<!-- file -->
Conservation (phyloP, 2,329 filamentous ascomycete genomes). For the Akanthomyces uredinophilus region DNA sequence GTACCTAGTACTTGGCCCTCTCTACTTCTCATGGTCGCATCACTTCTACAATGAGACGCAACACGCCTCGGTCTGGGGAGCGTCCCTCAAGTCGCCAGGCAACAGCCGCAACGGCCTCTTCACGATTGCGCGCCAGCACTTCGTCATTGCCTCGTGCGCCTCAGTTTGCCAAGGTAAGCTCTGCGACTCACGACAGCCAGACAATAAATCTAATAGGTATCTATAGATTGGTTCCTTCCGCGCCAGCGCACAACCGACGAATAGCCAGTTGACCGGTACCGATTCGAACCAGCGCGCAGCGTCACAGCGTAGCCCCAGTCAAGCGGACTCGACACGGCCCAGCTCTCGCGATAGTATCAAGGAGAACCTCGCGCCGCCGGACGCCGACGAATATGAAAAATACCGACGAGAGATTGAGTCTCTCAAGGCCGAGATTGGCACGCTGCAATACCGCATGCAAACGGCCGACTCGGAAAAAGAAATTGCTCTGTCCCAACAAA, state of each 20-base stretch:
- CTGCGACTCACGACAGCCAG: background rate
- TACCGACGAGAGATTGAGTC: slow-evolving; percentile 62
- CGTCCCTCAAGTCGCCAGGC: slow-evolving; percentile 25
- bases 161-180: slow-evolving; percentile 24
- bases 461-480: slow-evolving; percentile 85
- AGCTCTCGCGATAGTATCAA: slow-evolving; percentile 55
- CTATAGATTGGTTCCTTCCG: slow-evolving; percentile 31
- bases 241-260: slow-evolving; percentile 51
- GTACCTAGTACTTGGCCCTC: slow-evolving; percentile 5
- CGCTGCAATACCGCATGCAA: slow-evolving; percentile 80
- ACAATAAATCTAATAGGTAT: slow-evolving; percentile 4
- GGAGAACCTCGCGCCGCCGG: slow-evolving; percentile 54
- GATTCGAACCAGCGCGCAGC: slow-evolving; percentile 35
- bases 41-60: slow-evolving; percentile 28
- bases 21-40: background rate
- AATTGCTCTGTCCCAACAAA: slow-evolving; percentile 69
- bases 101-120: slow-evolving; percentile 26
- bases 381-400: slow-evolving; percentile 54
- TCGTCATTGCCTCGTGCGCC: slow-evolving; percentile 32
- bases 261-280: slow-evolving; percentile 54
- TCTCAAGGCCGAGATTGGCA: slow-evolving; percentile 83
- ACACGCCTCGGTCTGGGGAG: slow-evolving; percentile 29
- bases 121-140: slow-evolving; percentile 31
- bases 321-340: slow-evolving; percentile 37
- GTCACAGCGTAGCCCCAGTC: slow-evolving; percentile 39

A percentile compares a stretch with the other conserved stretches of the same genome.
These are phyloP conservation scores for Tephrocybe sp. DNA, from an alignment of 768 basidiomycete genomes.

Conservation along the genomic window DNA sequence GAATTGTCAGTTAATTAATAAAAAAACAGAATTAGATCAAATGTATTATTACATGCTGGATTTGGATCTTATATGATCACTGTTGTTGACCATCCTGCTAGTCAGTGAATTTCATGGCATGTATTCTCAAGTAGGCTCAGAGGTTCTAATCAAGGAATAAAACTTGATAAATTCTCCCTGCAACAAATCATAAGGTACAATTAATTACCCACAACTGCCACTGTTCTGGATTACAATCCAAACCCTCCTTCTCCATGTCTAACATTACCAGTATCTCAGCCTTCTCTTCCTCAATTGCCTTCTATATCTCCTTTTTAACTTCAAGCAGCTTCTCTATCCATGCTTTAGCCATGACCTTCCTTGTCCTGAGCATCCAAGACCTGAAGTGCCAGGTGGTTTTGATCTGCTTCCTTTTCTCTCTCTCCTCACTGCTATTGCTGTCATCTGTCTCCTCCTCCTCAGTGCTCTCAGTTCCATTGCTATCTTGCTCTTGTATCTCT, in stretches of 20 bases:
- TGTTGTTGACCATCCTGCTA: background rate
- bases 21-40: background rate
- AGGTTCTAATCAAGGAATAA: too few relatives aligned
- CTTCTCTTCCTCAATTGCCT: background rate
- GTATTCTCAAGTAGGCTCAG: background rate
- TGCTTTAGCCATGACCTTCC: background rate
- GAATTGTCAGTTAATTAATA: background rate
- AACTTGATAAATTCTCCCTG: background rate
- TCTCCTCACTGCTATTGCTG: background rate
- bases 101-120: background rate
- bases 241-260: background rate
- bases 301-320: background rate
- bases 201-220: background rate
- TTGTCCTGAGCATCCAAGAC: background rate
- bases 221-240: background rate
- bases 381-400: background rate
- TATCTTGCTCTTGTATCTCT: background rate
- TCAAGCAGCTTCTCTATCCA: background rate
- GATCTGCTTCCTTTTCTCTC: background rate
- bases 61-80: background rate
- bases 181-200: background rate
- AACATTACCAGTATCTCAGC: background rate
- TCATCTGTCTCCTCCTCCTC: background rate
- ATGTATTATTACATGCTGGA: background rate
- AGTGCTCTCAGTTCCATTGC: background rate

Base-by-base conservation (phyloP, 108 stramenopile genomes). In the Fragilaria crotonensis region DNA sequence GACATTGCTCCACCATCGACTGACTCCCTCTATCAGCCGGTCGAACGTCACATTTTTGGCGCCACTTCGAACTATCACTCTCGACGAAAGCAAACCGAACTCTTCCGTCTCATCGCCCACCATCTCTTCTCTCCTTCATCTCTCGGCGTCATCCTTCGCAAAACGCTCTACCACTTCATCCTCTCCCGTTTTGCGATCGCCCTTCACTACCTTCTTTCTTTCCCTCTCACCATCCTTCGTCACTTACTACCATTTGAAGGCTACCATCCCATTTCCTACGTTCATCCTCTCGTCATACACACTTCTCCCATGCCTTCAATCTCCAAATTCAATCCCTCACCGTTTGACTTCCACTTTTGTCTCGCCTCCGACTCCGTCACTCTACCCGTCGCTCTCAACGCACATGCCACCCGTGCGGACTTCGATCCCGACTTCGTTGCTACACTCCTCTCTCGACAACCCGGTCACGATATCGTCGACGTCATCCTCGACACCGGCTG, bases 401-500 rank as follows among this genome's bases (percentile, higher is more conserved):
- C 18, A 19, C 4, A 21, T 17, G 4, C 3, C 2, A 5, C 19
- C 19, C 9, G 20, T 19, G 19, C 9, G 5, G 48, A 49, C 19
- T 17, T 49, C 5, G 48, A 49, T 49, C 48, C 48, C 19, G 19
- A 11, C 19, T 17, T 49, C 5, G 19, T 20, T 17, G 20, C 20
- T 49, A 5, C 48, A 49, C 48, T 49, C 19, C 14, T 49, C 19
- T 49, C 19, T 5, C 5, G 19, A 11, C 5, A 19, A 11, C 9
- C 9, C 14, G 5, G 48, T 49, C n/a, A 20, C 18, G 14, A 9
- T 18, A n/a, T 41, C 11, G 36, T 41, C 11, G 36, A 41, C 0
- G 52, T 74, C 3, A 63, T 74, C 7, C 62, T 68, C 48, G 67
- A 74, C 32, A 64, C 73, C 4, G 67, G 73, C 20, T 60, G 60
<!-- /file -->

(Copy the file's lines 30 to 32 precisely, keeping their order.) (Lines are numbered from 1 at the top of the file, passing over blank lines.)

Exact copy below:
- TGTTGTTGACCATCCTGCTA: background rate
- bases 21-40: background rate
- AGGTTCTAATCAAGGAATAA: too few relatives aligned